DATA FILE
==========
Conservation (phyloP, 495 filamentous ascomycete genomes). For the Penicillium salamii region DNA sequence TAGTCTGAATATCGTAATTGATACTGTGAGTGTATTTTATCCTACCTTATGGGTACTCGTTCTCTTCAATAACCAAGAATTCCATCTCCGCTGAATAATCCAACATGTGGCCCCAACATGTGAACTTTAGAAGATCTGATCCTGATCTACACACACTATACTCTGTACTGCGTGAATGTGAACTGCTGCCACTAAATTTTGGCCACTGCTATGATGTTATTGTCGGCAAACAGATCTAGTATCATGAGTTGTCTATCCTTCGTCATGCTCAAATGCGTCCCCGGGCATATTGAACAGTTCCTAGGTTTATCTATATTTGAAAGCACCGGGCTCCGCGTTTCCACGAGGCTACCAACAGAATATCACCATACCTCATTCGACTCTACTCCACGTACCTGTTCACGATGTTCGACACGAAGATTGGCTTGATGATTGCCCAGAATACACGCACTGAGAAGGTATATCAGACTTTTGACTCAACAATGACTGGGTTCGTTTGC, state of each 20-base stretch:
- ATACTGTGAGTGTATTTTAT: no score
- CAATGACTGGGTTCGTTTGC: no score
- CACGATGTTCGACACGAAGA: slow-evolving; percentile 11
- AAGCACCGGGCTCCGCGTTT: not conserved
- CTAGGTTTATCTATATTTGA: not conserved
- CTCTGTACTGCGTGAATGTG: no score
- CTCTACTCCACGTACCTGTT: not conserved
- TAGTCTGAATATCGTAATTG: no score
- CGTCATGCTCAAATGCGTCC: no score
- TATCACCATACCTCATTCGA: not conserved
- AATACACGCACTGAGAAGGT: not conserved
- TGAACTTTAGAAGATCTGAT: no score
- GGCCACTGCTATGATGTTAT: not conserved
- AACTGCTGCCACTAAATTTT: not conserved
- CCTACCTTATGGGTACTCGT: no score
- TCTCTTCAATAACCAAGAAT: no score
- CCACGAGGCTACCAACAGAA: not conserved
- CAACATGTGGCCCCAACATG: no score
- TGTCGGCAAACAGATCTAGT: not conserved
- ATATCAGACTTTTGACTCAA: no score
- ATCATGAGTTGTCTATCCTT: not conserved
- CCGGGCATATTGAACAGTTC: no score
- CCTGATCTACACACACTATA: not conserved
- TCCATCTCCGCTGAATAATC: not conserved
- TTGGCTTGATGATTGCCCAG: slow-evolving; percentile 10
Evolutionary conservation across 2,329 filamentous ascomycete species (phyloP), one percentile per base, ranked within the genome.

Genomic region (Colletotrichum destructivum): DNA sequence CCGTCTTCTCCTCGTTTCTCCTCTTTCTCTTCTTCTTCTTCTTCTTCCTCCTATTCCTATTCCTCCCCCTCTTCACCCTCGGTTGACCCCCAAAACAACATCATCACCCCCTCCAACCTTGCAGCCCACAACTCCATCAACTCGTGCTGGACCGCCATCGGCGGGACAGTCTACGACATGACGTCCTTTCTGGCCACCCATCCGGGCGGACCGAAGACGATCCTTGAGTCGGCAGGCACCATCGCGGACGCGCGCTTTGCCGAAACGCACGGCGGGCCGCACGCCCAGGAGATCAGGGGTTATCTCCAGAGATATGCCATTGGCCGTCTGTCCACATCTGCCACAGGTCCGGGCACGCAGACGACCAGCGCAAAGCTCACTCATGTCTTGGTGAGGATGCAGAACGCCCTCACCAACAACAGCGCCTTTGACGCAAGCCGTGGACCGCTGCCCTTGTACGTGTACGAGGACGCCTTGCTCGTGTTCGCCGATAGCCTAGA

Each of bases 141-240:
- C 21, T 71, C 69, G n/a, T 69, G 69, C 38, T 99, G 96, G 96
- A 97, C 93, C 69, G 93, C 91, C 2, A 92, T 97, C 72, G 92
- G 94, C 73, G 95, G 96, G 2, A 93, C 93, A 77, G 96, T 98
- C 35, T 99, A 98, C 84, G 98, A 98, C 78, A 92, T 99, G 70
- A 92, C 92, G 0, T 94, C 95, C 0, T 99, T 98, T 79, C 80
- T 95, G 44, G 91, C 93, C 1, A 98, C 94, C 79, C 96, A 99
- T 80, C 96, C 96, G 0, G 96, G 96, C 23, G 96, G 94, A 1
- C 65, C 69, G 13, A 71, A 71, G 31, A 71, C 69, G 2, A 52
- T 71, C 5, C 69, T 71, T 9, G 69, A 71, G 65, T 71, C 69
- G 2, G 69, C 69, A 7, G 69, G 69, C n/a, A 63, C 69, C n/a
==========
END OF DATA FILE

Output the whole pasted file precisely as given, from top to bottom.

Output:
Conservation (phyloP, 495 filamentous ascomycete genomes). For the Penicillium salamii region DNA sequence TAGTCTGAATATCGTAATTGATACTGTGAGTGTATTTTATCCTACCTTATGGGTACTCGTTCTCTTCAATAACCAAGAATTCCATCTCCGCTGAATAATCCAACATGTGGCCCCAACATGTGAACTTTAGAAGATCTGATCCTGATCTACACACACTATACTCTGTACTGCGTGAATGTGAACTGCTGCCACTAAATTTTGGCCACTGCTATGATGTTATTGTCGGCAAACAGATCTAGTATCATGAGTTGTCTATCCTTCGTCATGCTCAAATGCGTCCCCGGGCATATTGAACAGTTCCTAGGTTTATCTATATTTGAAAGCACCGGGCTCCGCGTTTCCACGAGGCTACCAACAGAATATCACCATACCTCATTCGACTCTACTCCACGTACCTGTTCACGATGTTCGACACGAAGATTGGCTTGATGATTGCCCAGAATACACGCACTGAGAAGGTATATCAGACTTTTGACTCAACAATGACTGGGTTCGTTTGC, state of each 20-base stretch:
- ATACTGTGAGTGTATTTTAT: no score
- CAATGACTGGGTTCGTTTGC: no score
- CACGATGTTCGACACGAAGA: slow-evolving; percentile 11
- AAGCACCGGGCTCCGCGTTT: not conserved
- CTAGGTTTATCTATATTTGA: not conserved
- CTCTGTACTGCGTGAATGTG: no score
- CTCTACTCCACGTACCTGTT: not conserved
- TAGTCTGAATATCGTAATTG: no score
- CGTCATGCTCAAATGCGTCC: no score
- TATCACCATACCTCATTCGA: not conserved
- AATACACGCACTGAGAAGGT: not conserved
- TGAACTTTAGAAGATCTGAT: no score
- GGCCACTGCTATGATGTTAT: not conserved
- AACTGCTGCCACTAAATTTT: not conserved
- CCTACCTTATGGGTACTCGT: no score
- TCTCTTCAATAACCAAGAAT: no score
- CCACGAGGCTACCAACAGAA: not conserved
- CAACATGTGGCCCCAACATG: no score
- TGTCGGCAAACAGATCTAGT: not conserved
- ATATCAGACTTTTGACTCAA: no score
- ATCATGAGTTGTCTATCCTT: not conserved
- CCGGGCATATTGAACAGTTC: no score
- CCTGATCTACACACACTATA: not conserved
- TCCATCTCCGCTGAATAATC: not conserved
- TTGGCTTGATGATTGCCCAG: slow-evolving; percentile 10
Evolutionary conservation across 2,329 filamentous ascomycete species (phyloP), one percentile per base, ranked within the genome.

Genomic region (Colletotrichum destructivum): DNA sequence CCGTCTTCTCCTCGTTTCTCCTCTTTCTCTTCTTCTTCTTCTTCTTCCTCCTATTCCTATTCCTCCCCCTCTTCACCCTCGGTTGACCCCCAAAACAACATCATCACCCCCTCCAACCTTGCAGCCCACAACTCCATCAACTCGTGCTGGACCGCCATCGGCGGGACAGTCTACGACATGACGTCCTTTCTGGCCACCCATCCGGGCGGACCGAAGACGATCCTTGAGTCGGCAGGCACCATCGCGGACGCGCGCTTTGCCGAAACGCACGGCGGGCCGCACGCCCAGGAGATCAGGGGTTATCTCCAGAGATATGCCATTGGCCGTCTGTCCACATCTGCCACAGGTCCGGGCACGCAGACGACCAGCGCAAAGCTCACTCATGTCTTGGTGAGGATGCAGAACGCCCTCACCAACAACAGCGCCTTTGACGCAAGCCGTGGACCGCTGCCCTTGTACGTGTACGAGGACGCCTTGCTCGTGTTCGCCGATAGCCTAGA

Each of bases 141-240:
- C 21, T 71, C 69, G n/a, T 69, G 69, C 38, T 99, G 96, G 96
- A 97, C 93, C 69, G 93, C 91, C 2, A 92, T 97, C 72, G 92
- G 94, C 73, G 95, G 96, G 2, A 93, C 93, A 77, G 96, T 98
- C 35, T 99, A 98, C 84, G 98, A 98, C 78, A 92, T 99, G 70
- A 92, C 92, G 0, T 94, C 95, C 0, T 99, T 98, T 79, C 80
- T 95, G 44, G 91, C 93, C 1, A 98, C 94, C 79, C 96, A 99
- T 80, C 96, C 96, G 0, G 96, G 96, C 23, G 96, G 94, A 1
- C 65, C 69, G 13, A 71, A 71, G 31, A 71, C 69, G 2, A 52
- T 71, C 5, C 69, T 71, T 9, G 69, A 71, G 65, T 71, C 69
- G 2, G 69, C 69, A 7, G 69, G 69, C n/a, A 63, C 69, C n/a